Secured Loans For Bad Credit

If you have poor credit, the types of financing available to you are going to be limited. For many lenders, the risk is going to be too high. However, secured loans offer lenders a way to protect their investment and give riskier borrowers the opportunity to receive the money they need.

There are many different types of secured loans still available even if you have bad credit. You’ll have access to credit cards, auto loans, and secured personal loans. Just keep in mind that even though you have access to these products, the interest rate is going to be much higher than someone with good credit.

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Benefits Of Secured Loans

Other than mortgages and car loans, secured loans are meant for anyone who is unable to get approved for an unsecured loan. Depending on the type of secured loan, they can have a much higher approval rate because you’re backing the loan with some type of collateral. They’re also a great way to either build credit for the first time or build it back up after a negative credit event has occurred.

If you have a good credit history, secured loans like mortgages and car loans tend to have very low interest rates. That makes borrowing money inexpensive. However, the lower your credit score goes, the higher the rates will be.

Drawbacks Of Secured Loans

The biggest drawback to a secured loan is what you’ll lose your deposit or collateral if you can no longer make your payments. If you’re unable to pay the bill on a secured credit card, you’ll forfeit the deposit you made when you opened the card. But if you fail to make payments on either your mortgage or car loan, the lender can take possession of either your home or car. Additionally, certain secured loans, like credit cards, can come with very high interest rates.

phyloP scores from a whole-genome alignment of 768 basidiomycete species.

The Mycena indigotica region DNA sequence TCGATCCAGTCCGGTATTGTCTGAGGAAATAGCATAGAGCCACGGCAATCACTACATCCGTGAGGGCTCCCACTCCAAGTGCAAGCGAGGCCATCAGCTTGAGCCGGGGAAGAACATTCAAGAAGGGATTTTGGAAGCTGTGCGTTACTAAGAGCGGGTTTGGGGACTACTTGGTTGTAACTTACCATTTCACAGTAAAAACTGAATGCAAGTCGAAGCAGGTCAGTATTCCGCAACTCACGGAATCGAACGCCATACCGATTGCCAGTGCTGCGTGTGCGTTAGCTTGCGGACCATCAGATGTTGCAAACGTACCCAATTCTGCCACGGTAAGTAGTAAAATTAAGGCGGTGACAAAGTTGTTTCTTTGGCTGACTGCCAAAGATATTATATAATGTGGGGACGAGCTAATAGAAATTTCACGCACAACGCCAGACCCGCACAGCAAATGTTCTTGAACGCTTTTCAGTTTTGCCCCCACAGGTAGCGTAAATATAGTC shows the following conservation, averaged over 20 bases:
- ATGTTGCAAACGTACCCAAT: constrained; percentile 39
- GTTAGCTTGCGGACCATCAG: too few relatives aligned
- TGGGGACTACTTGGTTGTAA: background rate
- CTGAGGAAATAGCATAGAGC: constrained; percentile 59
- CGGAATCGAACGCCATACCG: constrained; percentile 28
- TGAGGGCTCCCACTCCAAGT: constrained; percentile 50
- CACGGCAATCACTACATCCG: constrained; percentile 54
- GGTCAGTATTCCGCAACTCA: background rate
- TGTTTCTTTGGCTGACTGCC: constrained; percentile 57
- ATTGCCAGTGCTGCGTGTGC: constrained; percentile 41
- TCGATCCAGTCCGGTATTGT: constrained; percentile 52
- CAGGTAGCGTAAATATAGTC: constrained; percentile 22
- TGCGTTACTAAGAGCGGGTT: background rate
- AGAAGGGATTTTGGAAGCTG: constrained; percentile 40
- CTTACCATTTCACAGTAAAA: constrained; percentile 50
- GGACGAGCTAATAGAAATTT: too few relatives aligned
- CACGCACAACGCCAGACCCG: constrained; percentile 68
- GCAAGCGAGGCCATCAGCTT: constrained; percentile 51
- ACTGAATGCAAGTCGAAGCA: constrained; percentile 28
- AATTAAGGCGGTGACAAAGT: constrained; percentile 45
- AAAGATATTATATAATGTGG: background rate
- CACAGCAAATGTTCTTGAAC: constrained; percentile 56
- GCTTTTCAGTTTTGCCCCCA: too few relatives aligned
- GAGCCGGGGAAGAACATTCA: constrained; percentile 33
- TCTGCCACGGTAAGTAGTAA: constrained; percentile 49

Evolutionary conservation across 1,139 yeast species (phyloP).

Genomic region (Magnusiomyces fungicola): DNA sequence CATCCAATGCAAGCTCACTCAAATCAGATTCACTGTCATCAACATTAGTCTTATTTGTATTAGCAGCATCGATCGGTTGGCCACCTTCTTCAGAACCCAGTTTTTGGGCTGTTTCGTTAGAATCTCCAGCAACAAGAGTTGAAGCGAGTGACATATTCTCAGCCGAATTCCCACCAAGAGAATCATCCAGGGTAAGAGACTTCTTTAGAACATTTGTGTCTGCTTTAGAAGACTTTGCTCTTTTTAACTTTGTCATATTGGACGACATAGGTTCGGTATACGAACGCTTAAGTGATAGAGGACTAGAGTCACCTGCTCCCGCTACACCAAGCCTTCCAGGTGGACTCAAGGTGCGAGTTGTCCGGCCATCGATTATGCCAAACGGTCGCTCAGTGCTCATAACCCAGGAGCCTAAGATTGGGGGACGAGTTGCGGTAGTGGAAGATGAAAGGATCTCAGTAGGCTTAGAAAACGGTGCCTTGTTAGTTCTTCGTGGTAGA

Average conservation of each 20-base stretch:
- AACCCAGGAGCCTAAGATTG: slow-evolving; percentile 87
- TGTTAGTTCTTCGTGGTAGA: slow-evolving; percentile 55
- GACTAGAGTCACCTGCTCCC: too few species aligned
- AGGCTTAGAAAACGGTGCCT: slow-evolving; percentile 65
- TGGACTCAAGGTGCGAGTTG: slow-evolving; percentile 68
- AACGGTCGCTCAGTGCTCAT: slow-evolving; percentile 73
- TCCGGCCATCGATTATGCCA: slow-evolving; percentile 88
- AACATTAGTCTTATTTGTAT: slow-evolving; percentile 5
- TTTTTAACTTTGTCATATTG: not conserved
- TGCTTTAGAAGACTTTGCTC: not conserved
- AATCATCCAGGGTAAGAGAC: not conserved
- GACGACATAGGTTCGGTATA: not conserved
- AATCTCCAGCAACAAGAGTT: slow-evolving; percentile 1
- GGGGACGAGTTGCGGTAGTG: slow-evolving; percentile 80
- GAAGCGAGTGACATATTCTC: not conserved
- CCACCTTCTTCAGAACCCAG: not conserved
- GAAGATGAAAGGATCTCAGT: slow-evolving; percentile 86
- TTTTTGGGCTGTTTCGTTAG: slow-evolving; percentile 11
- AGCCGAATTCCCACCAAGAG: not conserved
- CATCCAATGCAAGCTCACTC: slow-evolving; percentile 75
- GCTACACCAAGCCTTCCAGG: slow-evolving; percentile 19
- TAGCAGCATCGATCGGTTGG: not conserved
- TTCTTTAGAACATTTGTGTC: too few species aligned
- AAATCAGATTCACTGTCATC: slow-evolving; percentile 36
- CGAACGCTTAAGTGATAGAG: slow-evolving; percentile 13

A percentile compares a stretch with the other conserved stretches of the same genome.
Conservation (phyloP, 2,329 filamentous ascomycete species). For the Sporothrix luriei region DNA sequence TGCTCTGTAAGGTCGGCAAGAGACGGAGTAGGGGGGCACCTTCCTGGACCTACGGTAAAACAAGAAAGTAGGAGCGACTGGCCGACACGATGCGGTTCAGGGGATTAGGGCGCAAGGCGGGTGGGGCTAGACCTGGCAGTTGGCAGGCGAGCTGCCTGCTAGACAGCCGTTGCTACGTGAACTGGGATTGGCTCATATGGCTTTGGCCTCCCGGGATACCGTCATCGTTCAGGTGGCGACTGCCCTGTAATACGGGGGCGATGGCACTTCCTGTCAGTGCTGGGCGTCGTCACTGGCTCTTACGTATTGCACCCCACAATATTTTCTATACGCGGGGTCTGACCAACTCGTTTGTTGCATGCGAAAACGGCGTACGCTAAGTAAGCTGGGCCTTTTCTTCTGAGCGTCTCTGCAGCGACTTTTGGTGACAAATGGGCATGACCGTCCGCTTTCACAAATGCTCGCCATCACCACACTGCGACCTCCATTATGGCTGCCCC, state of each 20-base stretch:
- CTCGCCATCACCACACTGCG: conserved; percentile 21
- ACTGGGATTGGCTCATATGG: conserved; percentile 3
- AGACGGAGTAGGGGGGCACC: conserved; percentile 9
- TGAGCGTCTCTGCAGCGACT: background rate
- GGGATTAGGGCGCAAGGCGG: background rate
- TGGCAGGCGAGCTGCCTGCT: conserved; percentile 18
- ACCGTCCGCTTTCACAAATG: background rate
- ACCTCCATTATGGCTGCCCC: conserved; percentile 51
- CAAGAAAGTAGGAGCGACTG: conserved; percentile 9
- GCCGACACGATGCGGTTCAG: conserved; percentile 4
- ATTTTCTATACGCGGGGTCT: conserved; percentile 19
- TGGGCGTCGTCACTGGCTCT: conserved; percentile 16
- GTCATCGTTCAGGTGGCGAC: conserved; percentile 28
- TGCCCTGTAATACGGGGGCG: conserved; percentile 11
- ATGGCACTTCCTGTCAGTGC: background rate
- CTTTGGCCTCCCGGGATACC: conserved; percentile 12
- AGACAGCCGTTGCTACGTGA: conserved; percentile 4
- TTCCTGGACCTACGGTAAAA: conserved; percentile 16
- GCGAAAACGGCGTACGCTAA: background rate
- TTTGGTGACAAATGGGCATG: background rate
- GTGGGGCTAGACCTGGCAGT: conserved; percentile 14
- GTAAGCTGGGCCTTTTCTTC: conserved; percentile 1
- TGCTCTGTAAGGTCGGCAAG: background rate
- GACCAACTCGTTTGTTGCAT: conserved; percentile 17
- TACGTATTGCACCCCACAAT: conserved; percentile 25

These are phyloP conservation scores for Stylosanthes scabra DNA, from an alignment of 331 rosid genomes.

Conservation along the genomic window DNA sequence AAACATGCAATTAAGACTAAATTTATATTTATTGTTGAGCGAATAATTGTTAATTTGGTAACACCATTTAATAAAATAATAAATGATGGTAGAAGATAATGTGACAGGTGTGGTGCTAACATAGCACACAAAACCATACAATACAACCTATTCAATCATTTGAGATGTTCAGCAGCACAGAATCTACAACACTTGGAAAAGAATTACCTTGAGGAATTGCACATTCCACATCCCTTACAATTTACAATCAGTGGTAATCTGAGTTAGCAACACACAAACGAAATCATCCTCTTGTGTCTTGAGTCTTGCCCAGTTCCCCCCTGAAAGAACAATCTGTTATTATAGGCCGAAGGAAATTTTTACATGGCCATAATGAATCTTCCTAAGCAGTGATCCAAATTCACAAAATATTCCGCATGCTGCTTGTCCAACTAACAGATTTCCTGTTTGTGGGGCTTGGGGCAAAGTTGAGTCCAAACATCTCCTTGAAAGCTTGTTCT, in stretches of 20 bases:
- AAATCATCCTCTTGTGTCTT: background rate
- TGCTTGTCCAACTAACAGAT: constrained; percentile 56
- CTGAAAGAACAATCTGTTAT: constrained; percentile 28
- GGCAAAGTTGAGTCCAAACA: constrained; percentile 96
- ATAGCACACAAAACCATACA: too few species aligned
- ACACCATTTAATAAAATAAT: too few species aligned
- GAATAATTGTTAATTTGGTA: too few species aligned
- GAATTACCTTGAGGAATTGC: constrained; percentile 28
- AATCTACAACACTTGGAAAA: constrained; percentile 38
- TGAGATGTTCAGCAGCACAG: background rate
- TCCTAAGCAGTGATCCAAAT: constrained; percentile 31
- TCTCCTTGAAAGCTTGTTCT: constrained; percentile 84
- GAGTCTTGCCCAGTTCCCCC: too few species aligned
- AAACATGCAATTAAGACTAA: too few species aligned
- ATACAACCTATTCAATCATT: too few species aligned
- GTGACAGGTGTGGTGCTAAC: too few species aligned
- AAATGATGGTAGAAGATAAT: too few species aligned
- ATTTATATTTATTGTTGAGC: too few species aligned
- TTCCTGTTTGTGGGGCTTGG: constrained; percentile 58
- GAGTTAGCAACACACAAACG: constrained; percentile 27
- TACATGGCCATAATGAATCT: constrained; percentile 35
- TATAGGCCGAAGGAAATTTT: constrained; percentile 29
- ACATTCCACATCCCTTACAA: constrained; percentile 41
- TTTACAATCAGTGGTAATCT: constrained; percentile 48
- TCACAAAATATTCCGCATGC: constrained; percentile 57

How To Get A Secured Loan

Once you’ve decided to get a secured loan, there are a few things you need to do. You’ll need to decide what you want to use as collateral. If you’re applying for a mortgage, the home will be used. If you’re applying for a car loan, the car will be used. However, if you’re applying for a different type of loan, you’ll need to come up with an asset that will work for the lender. This could be investments you have, maybe it’s collectibles that have a high value. Once you know what you’ll be using to secure the loan, it’s time to decide on the lender to use.

Banks

One of the most well-known places to go for a secured loan is through a bank. Not all banks are going to offer secured loans, but the ones that do will typically consider many different types of collateral. If you’re using your savings account with the bank, you won’t have access to the money while there is still a balance on your loan.

Credit Unions

Credit unions are a popular source for many different kinds of loans. Because they are more focused on covering their overhead costs and not making a profit, their loans typically have a lower interest rate. Credit unions are also going to be more willing to work with borrowers who have lower credit scores.

Online Lenders

Over the past decade, online lenders have become a go-to source for lending. Technology has significantly reduced the time it takes to get from application to closing. Today, you can apply for most loans in just minutes and close on your loan within days.

The Bottom Line

Secured Loans make sense for many consumers. Unless you have a lot of cash on hand, you’ll probably need to finance your home and car. And if you have less-than-stellar credit, a secured loan will be your best first step to improving your finances. However, before you choose any loan product, do your research. Use Rocket HomesSM to check your credit score and use all the other financial resources available.

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Sean Bryant

Sean Bryant is a Denver based freelance writer specializing in travel, credit cards, and personal finance. With more than 10 years of writing experience, his work has appeared in many of the industries’ top publications.